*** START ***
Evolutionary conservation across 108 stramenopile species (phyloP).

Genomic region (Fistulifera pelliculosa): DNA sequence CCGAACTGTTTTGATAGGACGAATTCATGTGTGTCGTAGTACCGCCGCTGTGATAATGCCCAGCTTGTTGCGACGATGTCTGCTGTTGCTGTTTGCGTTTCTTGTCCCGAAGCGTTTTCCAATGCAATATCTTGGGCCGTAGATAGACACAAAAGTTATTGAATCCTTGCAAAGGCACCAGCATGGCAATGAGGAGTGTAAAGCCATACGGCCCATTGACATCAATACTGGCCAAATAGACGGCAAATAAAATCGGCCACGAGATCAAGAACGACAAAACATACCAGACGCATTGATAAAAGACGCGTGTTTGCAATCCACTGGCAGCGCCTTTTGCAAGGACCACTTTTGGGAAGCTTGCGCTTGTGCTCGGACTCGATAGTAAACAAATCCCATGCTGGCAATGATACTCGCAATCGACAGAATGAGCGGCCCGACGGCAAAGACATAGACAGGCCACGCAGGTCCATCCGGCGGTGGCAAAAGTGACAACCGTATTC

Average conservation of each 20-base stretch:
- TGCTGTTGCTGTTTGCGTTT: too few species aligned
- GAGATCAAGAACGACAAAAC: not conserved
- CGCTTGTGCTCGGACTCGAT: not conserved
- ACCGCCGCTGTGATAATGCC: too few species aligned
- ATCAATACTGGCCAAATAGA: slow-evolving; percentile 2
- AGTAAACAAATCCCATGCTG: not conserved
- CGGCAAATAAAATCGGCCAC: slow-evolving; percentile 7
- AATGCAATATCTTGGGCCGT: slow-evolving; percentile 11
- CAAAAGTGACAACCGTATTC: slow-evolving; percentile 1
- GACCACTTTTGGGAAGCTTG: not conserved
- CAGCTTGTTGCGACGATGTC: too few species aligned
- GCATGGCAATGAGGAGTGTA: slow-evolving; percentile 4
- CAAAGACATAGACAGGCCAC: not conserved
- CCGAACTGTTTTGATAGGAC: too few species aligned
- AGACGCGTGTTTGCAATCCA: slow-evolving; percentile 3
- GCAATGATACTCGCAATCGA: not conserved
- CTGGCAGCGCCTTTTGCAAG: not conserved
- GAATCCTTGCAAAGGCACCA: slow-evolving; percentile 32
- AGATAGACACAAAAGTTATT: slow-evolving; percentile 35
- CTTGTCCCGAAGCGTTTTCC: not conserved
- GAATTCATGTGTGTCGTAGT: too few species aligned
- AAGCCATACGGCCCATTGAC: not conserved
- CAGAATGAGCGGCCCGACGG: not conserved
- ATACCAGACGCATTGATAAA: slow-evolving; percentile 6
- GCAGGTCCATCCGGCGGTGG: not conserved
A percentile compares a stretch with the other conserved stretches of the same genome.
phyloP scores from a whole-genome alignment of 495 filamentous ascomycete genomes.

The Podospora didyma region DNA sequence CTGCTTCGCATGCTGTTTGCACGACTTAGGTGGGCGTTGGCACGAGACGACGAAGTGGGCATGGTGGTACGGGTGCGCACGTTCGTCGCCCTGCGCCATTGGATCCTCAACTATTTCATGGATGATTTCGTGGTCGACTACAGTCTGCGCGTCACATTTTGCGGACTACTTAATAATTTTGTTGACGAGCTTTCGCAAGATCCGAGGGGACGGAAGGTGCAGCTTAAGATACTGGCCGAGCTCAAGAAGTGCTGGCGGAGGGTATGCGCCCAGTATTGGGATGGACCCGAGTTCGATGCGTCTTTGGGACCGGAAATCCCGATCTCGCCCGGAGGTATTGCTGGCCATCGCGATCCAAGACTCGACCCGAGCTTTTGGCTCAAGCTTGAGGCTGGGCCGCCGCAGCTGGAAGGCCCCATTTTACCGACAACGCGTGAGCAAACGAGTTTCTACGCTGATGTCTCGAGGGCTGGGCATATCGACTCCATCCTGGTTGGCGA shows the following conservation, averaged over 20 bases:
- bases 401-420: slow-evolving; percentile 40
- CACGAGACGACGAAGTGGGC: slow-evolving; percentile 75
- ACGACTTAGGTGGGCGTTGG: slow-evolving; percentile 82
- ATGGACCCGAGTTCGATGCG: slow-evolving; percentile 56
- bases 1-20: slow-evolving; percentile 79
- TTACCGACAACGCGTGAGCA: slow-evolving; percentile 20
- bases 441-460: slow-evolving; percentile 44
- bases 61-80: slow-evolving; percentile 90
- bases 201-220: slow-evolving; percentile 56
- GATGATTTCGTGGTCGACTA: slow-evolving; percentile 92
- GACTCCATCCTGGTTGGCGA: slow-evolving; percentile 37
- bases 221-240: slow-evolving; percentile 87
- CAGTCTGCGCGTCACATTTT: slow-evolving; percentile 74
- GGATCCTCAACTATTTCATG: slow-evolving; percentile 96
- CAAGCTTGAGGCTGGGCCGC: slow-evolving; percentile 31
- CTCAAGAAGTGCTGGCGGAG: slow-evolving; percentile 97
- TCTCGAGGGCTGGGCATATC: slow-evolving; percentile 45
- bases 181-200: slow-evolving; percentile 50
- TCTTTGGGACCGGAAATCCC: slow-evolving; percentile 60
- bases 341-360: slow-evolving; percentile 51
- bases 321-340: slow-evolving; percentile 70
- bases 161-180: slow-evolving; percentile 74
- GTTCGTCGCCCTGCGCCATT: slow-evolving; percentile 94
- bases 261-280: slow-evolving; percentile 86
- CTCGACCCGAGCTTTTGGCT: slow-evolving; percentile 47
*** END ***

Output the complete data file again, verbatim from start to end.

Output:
Evolutionary conservation across 108 stramenopile species (phyloP).

Genomic region (Fistulifera pelliculosa): DNA sequence CCGAACTGTTTTGATAGGACGAATTCATGTGTGTCGTAGTACCGCCGCTGTGATAATGCCCAGCTTGTTGCGACGATGTCTGCTGTTGCTGTTTGCGTTTCTTGTCCCGAAGCGTTTTCCAATGCAATATCTTGGGCCGTAGATAGACACAAAAGTTATTGAATCCTTGCAAAGGCACCAGCATGGCAATGAGGAGTGTAAAGCCATACGGCCCATTGACATCAATACTGGCCAAATAGACGGCAAATAAAATCGGCCACGAGATCAAGAACGACAAAACATACCAGACGCATTGATAAAAGACGCGTGTTTGCAATCCACTGGCAGCGCCTTTTGCAAGGACCACTTTTGGGAAGCTTGCGCTTGTGCTCGGACTCGATAGTAAACAAATCCCATGCTGGCAATGATACTCGCAATCGACAGAATGAGCGGCCCGACGGCAAAGACATAGACAGGCCACGCAGGTCCATCCGGCGGTGGCAAAAGTGACAACCGTATTC

Average conservation of each 20-base stretch:
- TGCTGTTGCTGTTTGCGTTT: too few species aligned
- GAGATCAAGAACGACAAAAC: not conserved
- CGCTTGTGCTCGGACTCGAT: not conserved
- ACCGCCGCTGTGATAATGCC: too few species aligned
- ATCAATACTGGCCAAATAGA: slow-evolving; percentile 2
- AGTAAACAAATCCCATGCTG: not conserved
- CGGCAAATAAAATCGGCCAC: slow-evolving; percentile 7
- AATGCAATATCTTGGGCCGT: slow-evolving; percentile 11
- CAAAAGTGACAACCGTATTC: slow-evolving; percentile 1
- GACCACTTTTGGGAAGCTTG: not conserved
- CAGCTTGTTGCGACGATGTC: too few species aligned
- GCATGGCAATGAGGAGTGTA: slow-evolving; percentile 4
- CAAAGACATAGACAGGCCAC: not conserved
- CCGAACTGTTTTGATAGGAC: too few species aligned
- AGACGCGTGTTTGCAATCCA: slow-evolving; percentile 3
- GCAATGATACTCGCAATCGA: not conserved
- CTGGCAGCGCCTTTTGCAAG: not conserved
- GAATCCTTGCAAAGGCACCA: slow-evolving; percentile 32
- AGATAGACACAAAAGTTATT: slow-evolving; percentile 35
- CTTGTCCCGAAGCGTTTTCC: not conserved
- GAATTCATGTGTGTCGTAGT: too few species aligned
- AAGCCATACGGCCCATTGAC: not conserved
- CAGAATGAGCGGCCCGACGG: not conserved
- ATACCAGACGCATTGATAAA: slow-evolving; percentile 6
- GCAGGTCCATCCGGCGGTGG: not conserved
A percentile compares a stretch with the other conserved stretches of the same genome.
phyloP scores from a whole-genome alignment of 495 filamentous ascomycete genomes.

The Podospora didyma region DNA sequence CTGCTTCGCATGCTGTTTGCACGACTTAGGTGGGCGTTGGCACGAGACGACGAAGTGGGCATGGTGGTACGGGTGCGCACGTTCGTCGCCCTGCGCCATTGGATCCTCAACTATTTCATGGATGATTTCGTGGTCGACTACAGTCTGCGCGTCACATTTTGCGGACTACTTAATAATTTTGTTGACGAGCTTTCGCAAGATCCGAGGGGACGGAAGGTGCAGCTTAAGATACTGGCCGAGCTCAAGAAGTGCTGGCGGAGGGTATGCGCCCAGTATTGGGATGGACCCGAGTTCGATGCGTCTTTGGGACCGGAAATCCCGATCTCGCCCGGAGGTATTGCTGGCCATCGCGATCCAAGACTCGACCCGAGCTTTTGGCTCAAGCTTGAGGCTGGGCCGCCGCAGCTGGAAGGCCCCATTTTACCGACAACGCGTGAGCAAACGAGTTTCTACGCTGATGTCTCGAGGGCTGGGCATATCGACTCCATCCTGGTTGGCGA shows the following conservation, averaged over 20 bases:
- bases 401-420: slow-evolving; percentile 40
- CACGAGACGACGAAGTGGGC: slow-evolving; percentile 75
- ACGACTTAGGTGGGCGTTGG: slow-evolving; percentile 82
- ATGGACCCGAGTTCGATGCG: slow-evolving; percentile 56
- bases 1-20: slow-evolving; percentile 79
- TTACCGACAACGCGTGAGCA: slow-evolving; percentile 20
- bases 441-460: slow-evolving; percentile 44
- bases 61-80: slow-evolving; percentile 90
- bases 201-220: slow-evolving; percentile 56
- GATGATTTCGTGGTCGACTA: slow-evolving; percentile 92
- GACTCCATCCTGGTTGGCGA: slow-evolving; percentile 37
- bases 221-240: slow-evolving; percentile 87
- CAGTCTGCGCGTCACATTTT: slow-evolving; percentile 74
- GGATCCTCAACTATTTCATG: slow-evolving; percentile 96
- CAAGCTTGAGGCTGGGCCGC: slow-evolving; percentile 31
- CTCAAGAAGTGCTGGCGGAG: slow-evolving; percentile 97
- TCTCGAGGGCTGGGCATATC: slow-evolving; percentile 45
- bases 181-200: slow-evolving; percentile 50
- TCTTTGGGACCGGAAATCCC: slow-evolving; percentile 60
- bases 341-360: slow-evolving; percentile 51
- bases 321-340: slow-evolving; percentile 70
- bases 161-180: slow-evolving; percentile 74
- GTTCGTCGCCCTGCGCCATT: slow-evolving; percentile 94
- bases 261-280: slow-evolving; percentile 86
- CTCGACCCGAGCTTTTGGCT: slow-evolving; percentile 47